Dan O’Brien is one of the world’s most successful decathletes. In 1996, he won a gold medal for the United States in the decathlon at the Summer Olympics, in Atlanta, Georgia. His Olympic victory followed three consecutive decathlon titles at the World Championships in Athletics. In this interview with McKinsey’s Allen Webb, O’Brien describes the training mind-set needed to build skills in ten distinct disciplines, the competitive strategies different decathletes have pursued, the role of coaching, and the importance of consistency. Although his commentary focuses on athletics, not business, executives may find parallels between the competitive challenges he describes and those facing their companies.
The Quarterly: What is it that you, as a decathlete, have to do to be a multiskill athlete versus a more focused one? How does that change your training approach? Your mind-set?
Dan O’Brien: The decathlon is very daunting all the time—the amount of training that you put in, and then the competition itself. That scares a lot of people off. This is going to require a lot of time. This is going to require a lot of repetition, a lot of skill training. I’m going to have to push myself to limits I’ve never pushed myself to before, just to complete in the decathlon. You’re competing in events you’re not very good at in front of a large number of people. It’s very scary. And it’s not until you embrace this idea that you’re willing to go someplace a lot of people aren’t willing to go that you truly embrace the decathlon.
We all want to be single-event athletes and run the 100 meters and, you know, be in the glamour events. But it takes a different kind of person to grind it out behind the scenes, day after day after day, for little or no recognition, almost more for an intrinsic feeling of glory. You’re the unsung hero. You’re doing it for yourself, more so than for everybody else or recognition or money.
The Quarterly: Could you elaborate a little bit on your own path to becoming a serious decathlete?
Dan O’Brien: Well, I fell in love with the Olympic Games at a young age. When the 1980 US Olympic hockey team won the gold medal, I jumped up and down on the couch and said, “I’m going to the Olympics!” And so that was where my dream was born.
And then, when I was in high school, I was a good track-and-field athlete. A coach by the name of Larry Hunt, from Southern Oregon, where I grew up, suggested that I try the decathlon. He was very knowledgeable about the exploits of Bruce Jenner and other past decathletes. I really wasn’t thrilled with the decathlon. It was a long two days. There were a lot of hard events in there. But I was good at it.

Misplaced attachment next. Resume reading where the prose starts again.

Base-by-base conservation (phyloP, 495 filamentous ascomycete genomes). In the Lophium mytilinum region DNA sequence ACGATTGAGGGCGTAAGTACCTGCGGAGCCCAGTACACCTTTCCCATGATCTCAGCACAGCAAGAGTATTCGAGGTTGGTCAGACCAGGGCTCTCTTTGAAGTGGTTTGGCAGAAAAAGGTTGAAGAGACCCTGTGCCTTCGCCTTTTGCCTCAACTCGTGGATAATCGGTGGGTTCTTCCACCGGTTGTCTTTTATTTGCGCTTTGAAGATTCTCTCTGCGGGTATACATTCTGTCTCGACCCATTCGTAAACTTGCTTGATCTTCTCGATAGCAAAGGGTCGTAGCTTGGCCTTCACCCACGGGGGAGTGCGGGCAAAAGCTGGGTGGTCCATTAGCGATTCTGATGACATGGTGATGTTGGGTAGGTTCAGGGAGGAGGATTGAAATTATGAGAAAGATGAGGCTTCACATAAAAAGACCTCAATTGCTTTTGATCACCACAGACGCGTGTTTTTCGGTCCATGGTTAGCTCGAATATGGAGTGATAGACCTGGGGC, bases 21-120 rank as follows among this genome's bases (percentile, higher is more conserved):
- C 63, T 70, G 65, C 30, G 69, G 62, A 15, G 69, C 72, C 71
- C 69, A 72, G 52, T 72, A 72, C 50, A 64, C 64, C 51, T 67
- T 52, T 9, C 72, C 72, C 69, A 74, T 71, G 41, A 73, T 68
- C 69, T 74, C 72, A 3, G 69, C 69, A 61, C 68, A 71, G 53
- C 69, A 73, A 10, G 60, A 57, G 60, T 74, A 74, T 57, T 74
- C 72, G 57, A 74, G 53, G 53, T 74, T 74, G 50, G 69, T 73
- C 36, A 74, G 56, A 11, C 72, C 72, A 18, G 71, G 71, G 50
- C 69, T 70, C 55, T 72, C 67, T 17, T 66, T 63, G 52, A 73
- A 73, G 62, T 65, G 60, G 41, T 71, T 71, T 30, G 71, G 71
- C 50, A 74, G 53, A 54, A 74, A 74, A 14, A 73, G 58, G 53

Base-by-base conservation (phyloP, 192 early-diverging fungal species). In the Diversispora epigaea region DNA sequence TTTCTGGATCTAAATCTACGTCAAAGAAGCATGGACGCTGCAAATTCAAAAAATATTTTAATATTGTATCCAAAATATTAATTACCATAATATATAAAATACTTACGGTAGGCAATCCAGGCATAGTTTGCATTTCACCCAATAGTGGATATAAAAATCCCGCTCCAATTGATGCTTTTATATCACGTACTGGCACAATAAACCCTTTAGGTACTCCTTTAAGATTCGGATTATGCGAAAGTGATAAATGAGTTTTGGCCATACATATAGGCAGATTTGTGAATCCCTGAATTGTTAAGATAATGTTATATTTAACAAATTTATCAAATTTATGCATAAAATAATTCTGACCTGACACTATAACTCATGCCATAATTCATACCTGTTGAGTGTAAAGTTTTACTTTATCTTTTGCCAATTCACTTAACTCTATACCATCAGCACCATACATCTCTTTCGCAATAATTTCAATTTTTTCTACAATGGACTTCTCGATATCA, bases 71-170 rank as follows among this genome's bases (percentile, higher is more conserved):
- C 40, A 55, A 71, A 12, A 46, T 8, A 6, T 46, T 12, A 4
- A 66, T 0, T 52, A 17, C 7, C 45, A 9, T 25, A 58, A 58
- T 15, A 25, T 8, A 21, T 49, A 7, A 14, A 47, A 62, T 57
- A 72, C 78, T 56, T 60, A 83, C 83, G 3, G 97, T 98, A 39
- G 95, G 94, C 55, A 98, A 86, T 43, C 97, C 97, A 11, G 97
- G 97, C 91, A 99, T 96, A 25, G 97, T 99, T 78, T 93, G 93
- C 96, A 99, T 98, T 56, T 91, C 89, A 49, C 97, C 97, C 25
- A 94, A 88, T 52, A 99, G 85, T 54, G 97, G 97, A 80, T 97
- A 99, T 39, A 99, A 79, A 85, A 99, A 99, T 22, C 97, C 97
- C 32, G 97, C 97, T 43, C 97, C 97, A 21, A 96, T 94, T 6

When I got into college, my college coach thought I could be a great decathlete. But I still didn’t want to go down that path, because of the arduousness of the journey. I wanted to run the hurdles and long jump and just do single events. It wasn’t until I met Jackie Joyner-Kersee that I realized it takes a special person to do this. I thought to myself, “You know, I want to be that. I want to be the next Bruce Jenner.”
At that moment, when I made up my mind, I was 22 years old. And I realized, if I’m going to do the decathlon I can’t tell myself, “Well, I’ll try it.” I have to jump in with both feet.
The Quarterly: How do you allocate your time when you make a commitment like that? Is it more important to invest in the areas where you’re really good, to boost your differentiation? Or do you train harder for the ones you struggle with?
Dan O’Brien: You do spend the majority of your time working on your weak events. As I got started, it was a lot of learning. I didn’t have a great background in the throwing events. With some good coaching, I was able to take what I learned on my own and then put it into what a coach taught me.
So most of the time in the decathlon, you spend on your skill events, always with an aspect of conditioning because you know you need to compete for a two-day period. The decathlon is a large animal. And the fact is that you have to be well conditioned. You train for the most difficult event, which I think is the 400 meters. I became a 400-meter specialist. I ran a lot of relays. I ran open events when I could.